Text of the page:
News 05.14.13

Historic Brady Rule Doesn’t Always Hold Up

In a new column in The Atlantic, contributing editor Andrew Cohen writes about the 50th anniversary of the “Brady” Rule, in which the Supreme Court unanimously declared that prosecutors have a constitutional obligation to share exculpatory evidence with criminal defendants. Cohen highlights the case of John Thompson, who was wrongfully convicted of murder and sent to death row in Louisiana. While facing his seventh execution date, a private investigator hired by his appellate attorneys discovered evidence of Thompson’s innocence that had been concealed for more than a decade by the New Orleans Parish District Attorney’s Office.


Thompson is a free man today because of the so-called “Brady” rule. But he likely would have been a free man all along — without spending 14 years on death row — had his prosecutors obeyed the law in the first place. That dichotomy is what makes Thompson such a poignant symbol of the Brady rule. He proves both that it works and that it is deeply flawed; that it saves innocent people from being railroaded by prosecutors and that countless others are wrongly convicted and imprisoned anyway. The sad truth is that 50 years after Brady, in an increasingly complex criminal justice system, too many prosecutors still hide exculpatory evidence, and too few judges do anything about it.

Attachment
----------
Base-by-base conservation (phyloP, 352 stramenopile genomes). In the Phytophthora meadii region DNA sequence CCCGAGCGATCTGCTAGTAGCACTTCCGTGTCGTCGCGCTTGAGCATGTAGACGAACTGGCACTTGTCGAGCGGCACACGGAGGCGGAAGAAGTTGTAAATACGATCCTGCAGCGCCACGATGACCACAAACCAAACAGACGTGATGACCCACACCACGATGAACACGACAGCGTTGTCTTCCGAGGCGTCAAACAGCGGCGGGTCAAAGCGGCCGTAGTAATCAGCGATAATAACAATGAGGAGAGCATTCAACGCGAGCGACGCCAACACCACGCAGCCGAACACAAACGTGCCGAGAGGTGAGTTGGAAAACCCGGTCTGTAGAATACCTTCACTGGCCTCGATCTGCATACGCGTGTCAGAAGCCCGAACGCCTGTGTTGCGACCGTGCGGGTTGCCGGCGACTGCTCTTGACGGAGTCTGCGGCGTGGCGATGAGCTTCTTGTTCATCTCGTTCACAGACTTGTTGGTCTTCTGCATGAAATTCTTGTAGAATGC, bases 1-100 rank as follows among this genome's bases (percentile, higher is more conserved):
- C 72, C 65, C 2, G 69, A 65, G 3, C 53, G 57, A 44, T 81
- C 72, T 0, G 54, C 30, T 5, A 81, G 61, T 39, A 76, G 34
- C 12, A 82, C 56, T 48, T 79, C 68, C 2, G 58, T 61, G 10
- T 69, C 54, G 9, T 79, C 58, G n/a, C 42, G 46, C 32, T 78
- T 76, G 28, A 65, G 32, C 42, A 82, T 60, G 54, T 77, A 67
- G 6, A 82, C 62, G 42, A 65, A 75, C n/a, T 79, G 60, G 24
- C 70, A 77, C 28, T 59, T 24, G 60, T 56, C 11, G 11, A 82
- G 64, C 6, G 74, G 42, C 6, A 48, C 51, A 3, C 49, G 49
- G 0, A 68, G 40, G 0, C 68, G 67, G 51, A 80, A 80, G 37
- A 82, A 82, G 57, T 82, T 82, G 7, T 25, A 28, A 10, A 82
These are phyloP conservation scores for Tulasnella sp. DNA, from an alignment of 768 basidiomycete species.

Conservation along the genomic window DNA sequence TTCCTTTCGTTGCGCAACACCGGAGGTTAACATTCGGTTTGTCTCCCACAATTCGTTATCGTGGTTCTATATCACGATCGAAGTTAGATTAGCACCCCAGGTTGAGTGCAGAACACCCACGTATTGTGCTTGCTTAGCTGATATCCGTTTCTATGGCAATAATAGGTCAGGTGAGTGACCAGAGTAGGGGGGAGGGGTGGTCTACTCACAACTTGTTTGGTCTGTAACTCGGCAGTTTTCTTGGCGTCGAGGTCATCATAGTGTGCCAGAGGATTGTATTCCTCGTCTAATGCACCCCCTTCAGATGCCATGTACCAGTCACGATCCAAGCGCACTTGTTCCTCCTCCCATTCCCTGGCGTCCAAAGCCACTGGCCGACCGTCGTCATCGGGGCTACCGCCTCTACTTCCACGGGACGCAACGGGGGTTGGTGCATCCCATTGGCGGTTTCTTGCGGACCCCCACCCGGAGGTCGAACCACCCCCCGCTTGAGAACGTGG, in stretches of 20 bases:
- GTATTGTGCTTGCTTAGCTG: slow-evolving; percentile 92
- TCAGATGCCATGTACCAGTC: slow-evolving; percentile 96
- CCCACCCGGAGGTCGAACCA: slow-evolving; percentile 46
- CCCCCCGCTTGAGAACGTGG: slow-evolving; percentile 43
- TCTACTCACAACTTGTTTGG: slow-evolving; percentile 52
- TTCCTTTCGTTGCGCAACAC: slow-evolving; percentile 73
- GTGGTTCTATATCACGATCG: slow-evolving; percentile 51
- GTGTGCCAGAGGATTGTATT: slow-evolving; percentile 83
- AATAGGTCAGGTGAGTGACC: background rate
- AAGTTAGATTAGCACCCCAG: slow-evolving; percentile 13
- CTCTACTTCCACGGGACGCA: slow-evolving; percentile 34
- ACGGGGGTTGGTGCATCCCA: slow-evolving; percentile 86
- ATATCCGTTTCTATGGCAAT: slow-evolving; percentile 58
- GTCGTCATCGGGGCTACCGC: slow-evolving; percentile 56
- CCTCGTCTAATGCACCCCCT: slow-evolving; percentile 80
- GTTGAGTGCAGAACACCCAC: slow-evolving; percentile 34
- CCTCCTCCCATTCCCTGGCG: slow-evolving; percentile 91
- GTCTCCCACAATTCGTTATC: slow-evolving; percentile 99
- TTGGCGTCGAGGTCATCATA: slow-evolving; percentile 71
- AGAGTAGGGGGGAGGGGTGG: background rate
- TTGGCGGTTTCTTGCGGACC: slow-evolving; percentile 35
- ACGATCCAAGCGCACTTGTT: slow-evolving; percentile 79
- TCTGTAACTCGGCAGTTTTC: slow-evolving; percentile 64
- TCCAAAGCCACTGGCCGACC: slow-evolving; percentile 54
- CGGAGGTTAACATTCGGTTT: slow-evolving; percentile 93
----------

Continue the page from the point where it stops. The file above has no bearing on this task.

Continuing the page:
A rare example of being held accountable for a Brady violation occurred last month in Texas, when a court ruled that former Williamson County District Attorney Ken Anderson will face criminal contempt and tampering charges for failing to turn over evidence pointing to the innocence of Michael Morton, who was later exonerated by DNA evidence after serving 25 years for his wife’s murder, despite a court order and legal obligation to do so.


Anderson faces relatively minor charges. But if it were up to Thompson, Anderson would be facing attempted murder charges. “What happens when we learn that a district attorney has killed an innocent man?” he asked me yesterday. “Isn’t it premeditated murder? What are we willing to accept” from our prosecutors?

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